NOT long after Colin Keane secured a first jockeys’ championship two seasons ago, I remember overhearing a conversation about him at the races.
“Surely he’ll get a big job now,” one fella said.
“Yea, the likes of Ballydoyle or one of the other big names will be keen to get him, you’d think,” was the reply.
Remember this was pre-Siskin. Ger Lyons had a good 2018 season and he was instrumental in Keane’s title bid but he wasn’t the dual Irish Group 1-winning trainer he is this season. It was still perhaps a harsh reflection on the Glenburnie trainer but I remember this was a view circulating at the time. It’s probably the case in most sports - the big-money transfers and all the speculation to go with them is what gets people talking.
I’d imagine that Keane never thought about taking another job, whether anyone came looking or not.
It was Lyons who showed the faith in him at the start of his career and there is a close connection between the two men. As it has transpired, Siskin came along to give both of them a maiden Irish Group 1 and then classic success. The curve of Lyons’s progression is still heading upwards and there aren’t many bigger yards in the country at present.
But, the Lyons number one jockey job, while an excellent position in its own right, also allows Keane a freedom to be a go-to man. A freedom that other first jockey jobs might not allow him and it is something that Keane has benefited from in recent years.
This was the case again over the weekend when, alongside table topper Shane Foley, Keane was the only other jockey to ride in all 16 races on LICW. He rode for eight different trainers and recorded four winners in all, two at Leoaprdstown and two at the Curragh.
He combined with Johnny Murtagh on Champers Elysees to record his fourth career Group 1 while his other three wins came for British trainers - Safe Voyage for John Quinn in the Boomerang Mile, Mr Lupton for Richard Fahey in the Bold Lad Sprint Handicap and Shark Tale One for Fahey again in the Tattersalls Ireland Super Auction Sales Stakes.
Keane’s other rides were at the weekend must have been the envy of a lot of his weighroom colleagues. He rode A’Ali in the Flying Five, Sottsass in the Irish Champion Stakes, Thunder Beauty in the Moyglare and Micro Manage in the Irish St Leger.
Aside from the big-race wins, the weekend was another small step forward for Keane in his pursuit of Foley in the jockeys’ championship. The gap between the two is now just 10 wins (68 to 58 while it’s a further 10 wins back to Wayne Lordan in third) and you’d wonder how much closer it would be if Keane didn’t go to Goodwood for the Siskin ride in the Sussex Stakes, thus enforcing himself to take two weeks off to quarantine on return. That said, there are still lots of races to be run this season and you wouldn’t rule the Meath jockey out just yet.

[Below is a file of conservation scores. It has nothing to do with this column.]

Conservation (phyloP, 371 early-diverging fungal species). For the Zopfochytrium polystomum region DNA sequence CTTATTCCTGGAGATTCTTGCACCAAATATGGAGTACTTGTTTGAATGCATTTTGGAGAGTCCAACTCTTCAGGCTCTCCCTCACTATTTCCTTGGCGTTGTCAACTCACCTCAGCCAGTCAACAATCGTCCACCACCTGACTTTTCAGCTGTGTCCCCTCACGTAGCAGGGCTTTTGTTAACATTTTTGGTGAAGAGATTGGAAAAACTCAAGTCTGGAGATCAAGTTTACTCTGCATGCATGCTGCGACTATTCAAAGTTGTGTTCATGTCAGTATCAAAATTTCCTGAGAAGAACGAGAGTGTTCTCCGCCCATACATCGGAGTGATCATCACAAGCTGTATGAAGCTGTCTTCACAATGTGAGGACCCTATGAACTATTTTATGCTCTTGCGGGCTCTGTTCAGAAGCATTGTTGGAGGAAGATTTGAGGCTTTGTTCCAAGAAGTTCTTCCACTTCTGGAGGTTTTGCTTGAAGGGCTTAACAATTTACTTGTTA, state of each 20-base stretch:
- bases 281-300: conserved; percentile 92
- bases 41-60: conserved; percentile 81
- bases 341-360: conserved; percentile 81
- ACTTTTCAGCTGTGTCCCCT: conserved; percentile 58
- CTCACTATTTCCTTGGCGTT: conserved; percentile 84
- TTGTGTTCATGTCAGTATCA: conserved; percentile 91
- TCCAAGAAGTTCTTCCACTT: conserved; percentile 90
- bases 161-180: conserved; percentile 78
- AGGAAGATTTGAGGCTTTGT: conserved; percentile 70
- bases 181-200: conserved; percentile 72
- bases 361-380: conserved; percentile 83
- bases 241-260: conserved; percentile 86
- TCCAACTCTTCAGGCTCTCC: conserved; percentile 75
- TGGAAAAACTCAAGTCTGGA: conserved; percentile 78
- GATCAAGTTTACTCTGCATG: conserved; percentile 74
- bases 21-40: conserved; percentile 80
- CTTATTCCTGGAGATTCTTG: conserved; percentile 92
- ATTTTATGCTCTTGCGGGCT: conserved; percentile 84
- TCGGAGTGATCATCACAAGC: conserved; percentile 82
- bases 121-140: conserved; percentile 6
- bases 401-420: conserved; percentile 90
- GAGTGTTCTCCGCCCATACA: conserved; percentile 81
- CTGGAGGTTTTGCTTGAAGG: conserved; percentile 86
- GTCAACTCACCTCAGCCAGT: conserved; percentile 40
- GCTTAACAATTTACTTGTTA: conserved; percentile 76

Foley has held a sizeable lead in the championship for a couple of months now. He has benefited significantly from the support of his ‘home’ stable of Jessica Harrington who has provided him with 72% of his winners in 2020. In contrast, and going with the theme for Keane on LICW, Ger Lyons has provided his stable jockey with just over half of his winners, at 51%.
Foley has had 484 rides in 2020 and just over 64% have been for Harrington while 42% of Keane’s rides have been for Lyons. Foley is operating at a 14% strike rate in total with Keane at 15%, which has seen the latter gradually close the gap.
The flat turf season was extended out to November 7th, with the final fixture at Naas. There are still just over 40 fixtures left but the minor difference in Keane’s strike rate won't be enough to allow him to catch Foley though, so there will need to be variable change.
Perhaps this is where Keane’s go-to status comes into play even more that usual and it will be interesting to see if that is a factor in the closing weeks of the season. Both jockeys may well miss fixtures by travelling abroad for big-race rides but, with quarantine exemptions now in place, neither should be too inconvenienced.
You’d make Foley a hot favourite still but he will need the Harrington stable to maintain its form. It could get interesting if Keane can eke his strike-rate a little higher also.
THE Kilternan Stakes, or the Paddy Power ‘Is it 2021 yet’ Stakes as it was known this year, is often one of the least glamorous races on LICW but it produced a notable performance from Tiger Moth on Saturday.
Aidan O’Brien’s colt was running for the first time since his huge run to come out of the pack and chase Santiago home in the Irish Derby and, after his impressive win, he has been interestingly earmarked for the Melbourne Cup by his trainer.
Not many Northern Hemisphere three-year-olds have gone for the Cup but Rekindling’s successful bid in 2017 has given plenty of hope for that age group. Indeed Cross Counter made it back-to-back wins for European three-year-olds in 2018 and O’Brien’s Rostropovich, the only other three-year-old in the race, was fifth. Last season Il Paradiso and Constantinople ran as the only three-year-olds in the race and finished third and 13th respectively, but the latter did finish fourth in the Caulfield Cup en route to the race.
Tiger Moth is a lot less exposed than the usual horses that end up on the plane down under but he is all the more interesting for that. He has any amount of scope to progress further and it’s interesting that he has been given this assignment.